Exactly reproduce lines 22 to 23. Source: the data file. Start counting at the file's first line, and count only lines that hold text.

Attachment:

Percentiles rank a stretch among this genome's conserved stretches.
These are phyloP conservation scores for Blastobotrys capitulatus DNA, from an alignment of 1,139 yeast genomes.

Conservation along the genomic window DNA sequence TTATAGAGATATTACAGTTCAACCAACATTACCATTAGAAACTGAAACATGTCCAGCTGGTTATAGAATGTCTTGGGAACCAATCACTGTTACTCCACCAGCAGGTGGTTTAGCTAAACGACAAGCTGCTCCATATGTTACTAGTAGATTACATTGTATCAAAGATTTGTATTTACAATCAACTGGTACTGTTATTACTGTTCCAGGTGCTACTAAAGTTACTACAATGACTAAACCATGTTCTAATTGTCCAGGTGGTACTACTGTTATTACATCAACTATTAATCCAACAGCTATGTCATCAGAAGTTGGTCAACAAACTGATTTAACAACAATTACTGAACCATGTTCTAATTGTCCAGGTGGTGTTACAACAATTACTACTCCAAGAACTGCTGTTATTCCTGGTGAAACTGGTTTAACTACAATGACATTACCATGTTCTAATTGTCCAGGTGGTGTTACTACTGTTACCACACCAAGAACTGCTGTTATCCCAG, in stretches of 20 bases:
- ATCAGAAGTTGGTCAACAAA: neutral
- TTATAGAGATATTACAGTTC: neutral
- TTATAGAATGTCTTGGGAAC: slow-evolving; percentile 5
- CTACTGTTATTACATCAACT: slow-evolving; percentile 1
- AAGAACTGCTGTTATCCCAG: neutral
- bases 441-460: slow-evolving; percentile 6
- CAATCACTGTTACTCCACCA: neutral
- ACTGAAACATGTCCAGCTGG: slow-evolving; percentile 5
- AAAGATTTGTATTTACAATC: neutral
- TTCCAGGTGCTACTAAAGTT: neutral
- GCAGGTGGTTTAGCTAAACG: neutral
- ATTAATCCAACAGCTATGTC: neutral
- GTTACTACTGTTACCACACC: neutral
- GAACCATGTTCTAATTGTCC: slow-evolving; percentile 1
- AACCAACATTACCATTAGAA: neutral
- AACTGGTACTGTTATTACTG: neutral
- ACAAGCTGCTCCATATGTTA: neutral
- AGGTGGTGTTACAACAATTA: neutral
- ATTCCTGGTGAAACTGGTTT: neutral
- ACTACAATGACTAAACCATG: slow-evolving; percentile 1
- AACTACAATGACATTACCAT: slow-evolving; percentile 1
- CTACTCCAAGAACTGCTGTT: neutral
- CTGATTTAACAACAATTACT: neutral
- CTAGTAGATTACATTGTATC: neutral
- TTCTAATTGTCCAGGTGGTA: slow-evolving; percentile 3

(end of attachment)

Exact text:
- ATTCCTGGTGAAACTGGTTT: neutral
- ACTACAATGACTAAACCATG: slow-evolving; percentile 1